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Getting lost in the forest looking for a tree

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Apologies for the specific but also cross topic post which 'possibly' belongs in the Beginners section. I'm just looking for a solid starting block - I feel like I have gone 20 setps forward but 100 back each time. I am using .NET for the first time (used to VS6), programming in C++ using/learning the world of 3D graphics via DirectX 9. I am a newb to DirectX but have followed all the numerous tuorials for lighing,texture mapping, mesh loading etc which as you all know have their own framework depending on author and function. I also have written my own 3D planet application bolting on the various tutorails as we go. But making a framework knightmare. So.... all I want is one simple but extenable framework where I can start from scratch and slot everything together. After I was happy with DirectX and its concepts via the tutorials and their modification - I started looking into the C++ Empty project supplied by MS - but then I started looking into the Empty Keyboard and Mouse project also supplied for Direct Input so I can zoom my camera around my spinning/rotating planets - but they don't even seem to use the same framework as the Empty project and it all became a mess. I started with the basics and am now wondering if I'm over complicating things by trying to use the MS framework to fit everything into ? Or should I use another framework ? Everytime I try to learn another thing - such as bounding boxes or different lighting etc. it takes me more time trying to fit it into the official framework I'm almost giving up.... For example the concept of DirectInput rather than normal windows proc catching seems a better way to go ? Should I just keep on patching with success .... but in the future when I want to write new apps I have no proper framework to adjust .. ? I hope some of this makes sense ? Anyone experienced the same problem when learning DirectX and staring to get somewhere ? Yours fustratedly ScottyB

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Yep! Been there, done that. I had same difficulties a couple of years ago and finally I realised where it came from. It was the way I thinked how the "stuff" should work.

The framework(s) I used at the time didn't fit into my way to think how things should work together so, I finally managed to build my own framework from piece to piece one part at the time. It was set up very slowly, but now it can be used just the way I want it to do and learning the new "stuffs" is more joy than frustrating as it used to be.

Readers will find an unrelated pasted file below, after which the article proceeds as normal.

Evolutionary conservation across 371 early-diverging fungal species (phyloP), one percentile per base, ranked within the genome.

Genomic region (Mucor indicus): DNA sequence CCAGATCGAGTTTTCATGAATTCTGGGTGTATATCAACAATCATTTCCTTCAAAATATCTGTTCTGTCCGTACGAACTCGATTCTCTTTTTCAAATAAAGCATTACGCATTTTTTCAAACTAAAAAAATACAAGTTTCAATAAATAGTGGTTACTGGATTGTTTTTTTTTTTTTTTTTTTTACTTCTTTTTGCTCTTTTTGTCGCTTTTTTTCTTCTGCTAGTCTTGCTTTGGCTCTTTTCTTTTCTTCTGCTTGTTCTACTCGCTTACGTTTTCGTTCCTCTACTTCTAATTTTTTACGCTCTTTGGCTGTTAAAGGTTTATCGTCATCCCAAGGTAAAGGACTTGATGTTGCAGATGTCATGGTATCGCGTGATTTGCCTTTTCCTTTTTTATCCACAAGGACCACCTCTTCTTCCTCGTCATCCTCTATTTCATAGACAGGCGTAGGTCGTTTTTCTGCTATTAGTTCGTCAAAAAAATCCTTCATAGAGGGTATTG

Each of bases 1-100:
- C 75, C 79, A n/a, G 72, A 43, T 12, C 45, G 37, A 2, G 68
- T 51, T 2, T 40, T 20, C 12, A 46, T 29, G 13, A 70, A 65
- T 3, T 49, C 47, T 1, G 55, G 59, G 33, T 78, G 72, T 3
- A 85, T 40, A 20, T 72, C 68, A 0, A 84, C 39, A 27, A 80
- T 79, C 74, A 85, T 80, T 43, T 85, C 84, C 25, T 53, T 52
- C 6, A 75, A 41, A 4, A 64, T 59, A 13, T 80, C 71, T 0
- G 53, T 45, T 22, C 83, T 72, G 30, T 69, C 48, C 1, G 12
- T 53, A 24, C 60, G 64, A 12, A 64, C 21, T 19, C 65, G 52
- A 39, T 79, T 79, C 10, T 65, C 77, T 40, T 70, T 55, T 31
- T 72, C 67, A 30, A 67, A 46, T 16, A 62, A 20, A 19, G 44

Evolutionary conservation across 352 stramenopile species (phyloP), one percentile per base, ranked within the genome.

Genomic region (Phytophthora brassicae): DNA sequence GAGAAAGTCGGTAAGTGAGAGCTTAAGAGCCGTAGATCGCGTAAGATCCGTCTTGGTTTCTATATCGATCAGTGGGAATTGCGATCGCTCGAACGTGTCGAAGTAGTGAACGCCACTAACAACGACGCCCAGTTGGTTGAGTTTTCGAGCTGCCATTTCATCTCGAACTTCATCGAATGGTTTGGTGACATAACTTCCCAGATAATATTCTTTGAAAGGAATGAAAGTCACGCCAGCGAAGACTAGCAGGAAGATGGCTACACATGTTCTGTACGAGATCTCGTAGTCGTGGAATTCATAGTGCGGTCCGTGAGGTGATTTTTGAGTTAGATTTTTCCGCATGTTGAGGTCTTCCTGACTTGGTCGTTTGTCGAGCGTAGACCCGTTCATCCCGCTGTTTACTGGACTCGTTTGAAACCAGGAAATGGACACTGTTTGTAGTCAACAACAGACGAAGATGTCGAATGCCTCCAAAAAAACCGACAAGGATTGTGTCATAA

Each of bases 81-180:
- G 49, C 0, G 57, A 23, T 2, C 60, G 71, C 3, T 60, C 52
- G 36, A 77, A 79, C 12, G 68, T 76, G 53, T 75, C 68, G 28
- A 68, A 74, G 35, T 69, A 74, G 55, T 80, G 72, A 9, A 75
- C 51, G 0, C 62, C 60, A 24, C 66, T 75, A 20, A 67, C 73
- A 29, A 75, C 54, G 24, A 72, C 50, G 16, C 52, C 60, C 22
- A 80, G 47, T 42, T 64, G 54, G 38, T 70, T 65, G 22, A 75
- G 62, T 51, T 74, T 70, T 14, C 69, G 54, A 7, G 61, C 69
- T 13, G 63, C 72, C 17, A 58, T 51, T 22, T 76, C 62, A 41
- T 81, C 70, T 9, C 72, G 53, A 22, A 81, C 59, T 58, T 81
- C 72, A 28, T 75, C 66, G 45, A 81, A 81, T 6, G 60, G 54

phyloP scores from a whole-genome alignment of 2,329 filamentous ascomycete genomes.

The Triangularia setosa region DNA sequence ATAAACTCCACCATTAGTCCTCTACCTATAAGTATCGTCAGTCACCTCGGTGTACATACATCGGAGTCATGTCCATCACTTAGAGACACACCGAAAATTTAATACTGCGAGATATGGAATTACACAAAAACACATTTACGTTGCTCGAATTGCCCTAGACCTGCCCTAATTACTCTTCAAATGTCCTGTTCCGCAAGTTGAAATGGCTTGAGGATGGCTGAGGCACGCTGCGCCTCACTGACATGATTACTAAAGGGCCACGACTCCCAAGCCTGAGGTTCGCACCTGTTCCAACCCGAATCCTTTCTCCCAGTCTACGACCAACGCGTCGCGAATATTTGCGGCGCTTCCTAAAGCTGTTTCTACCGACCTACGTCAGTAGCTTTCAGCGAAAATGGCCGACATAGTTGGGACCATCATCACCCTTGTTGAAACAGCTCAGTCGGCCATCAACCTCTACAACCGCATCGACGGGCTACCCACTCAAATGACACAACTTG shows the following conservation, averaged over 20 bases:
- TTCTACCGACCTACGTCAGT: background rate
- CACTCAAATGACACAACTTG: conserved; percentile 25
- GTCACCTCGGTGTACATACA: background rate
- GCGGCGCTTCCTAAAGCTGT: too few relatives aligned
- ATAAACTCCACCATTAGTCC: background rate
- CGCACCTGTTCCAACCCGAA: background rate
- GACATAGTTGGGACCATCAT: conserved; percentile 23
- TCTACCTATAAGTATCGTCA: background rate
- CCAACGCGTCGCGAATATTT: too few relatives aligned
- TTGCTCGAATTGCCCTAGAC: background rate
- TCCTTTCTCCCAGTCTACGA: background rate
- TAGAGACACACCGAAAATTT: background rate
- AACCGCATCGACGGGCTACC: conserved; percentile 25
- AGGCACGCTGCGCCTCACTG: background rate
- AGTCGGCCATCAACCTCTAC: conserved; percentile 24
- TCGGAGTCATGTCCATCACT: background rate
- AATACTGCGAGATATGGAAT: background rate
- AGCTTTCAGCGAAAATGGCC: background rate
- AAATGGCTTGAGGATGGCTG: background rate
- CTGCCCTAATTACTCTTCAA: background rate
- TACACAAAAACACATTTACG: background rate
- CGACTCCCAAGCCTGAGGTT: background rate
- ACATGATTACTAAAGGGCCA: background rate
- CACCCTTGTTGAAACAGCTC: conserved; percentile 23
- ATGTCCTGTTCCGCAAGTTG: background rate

So, I might encourage you to build up your own framework if you can. If you have some parts you don't know how to do find it out. Begin building from the tasks you know and try to resolve parts you don't know (ask here for example). And when you are finally satisfied for your framework making the rest is more clear than water (okey of course it's not that simple, but....).

My point here is. Do the things at the way you like to do. Do not copy from others if it doesn't fit.

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Yay, Thanks for the confirmation Spoogy.

I was beginning to feel like I was the only one out there choosing what flavour of functionality I should use and finding problems shoe-horning everything into one framework.

I came to the conclusion to start from scratch and right my own - but thought I would be missing out on the benefits of some standard for the future.

Even mixing between windows C and C++ is sill ok if it works for you and what you want.

Anyway armed with knowledge so far - I will develop my own framework.

Cheers,
ScottyB

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I have done a sort of framework like this, but mine is OpenGL. I have classes for the window/rendering, textures, models, display lists, camera, audio(OpenAL), vector, timer, plane, lighting system, fog system, files, and fonts(2d and 3d). These work together but can be used usually separtely as well. This way I can add something or change part of something without redoing everthing. The window class automatically goes full screen and also sets up OpenGL(all in one line of code). It also has inlined functions for OpenGL drawing stuffs(glVertex3f) though these are mostly renames for ease. I don't know DirectX, but I think this is probably one of the best ways to make a non-genre-specific engine/framework.

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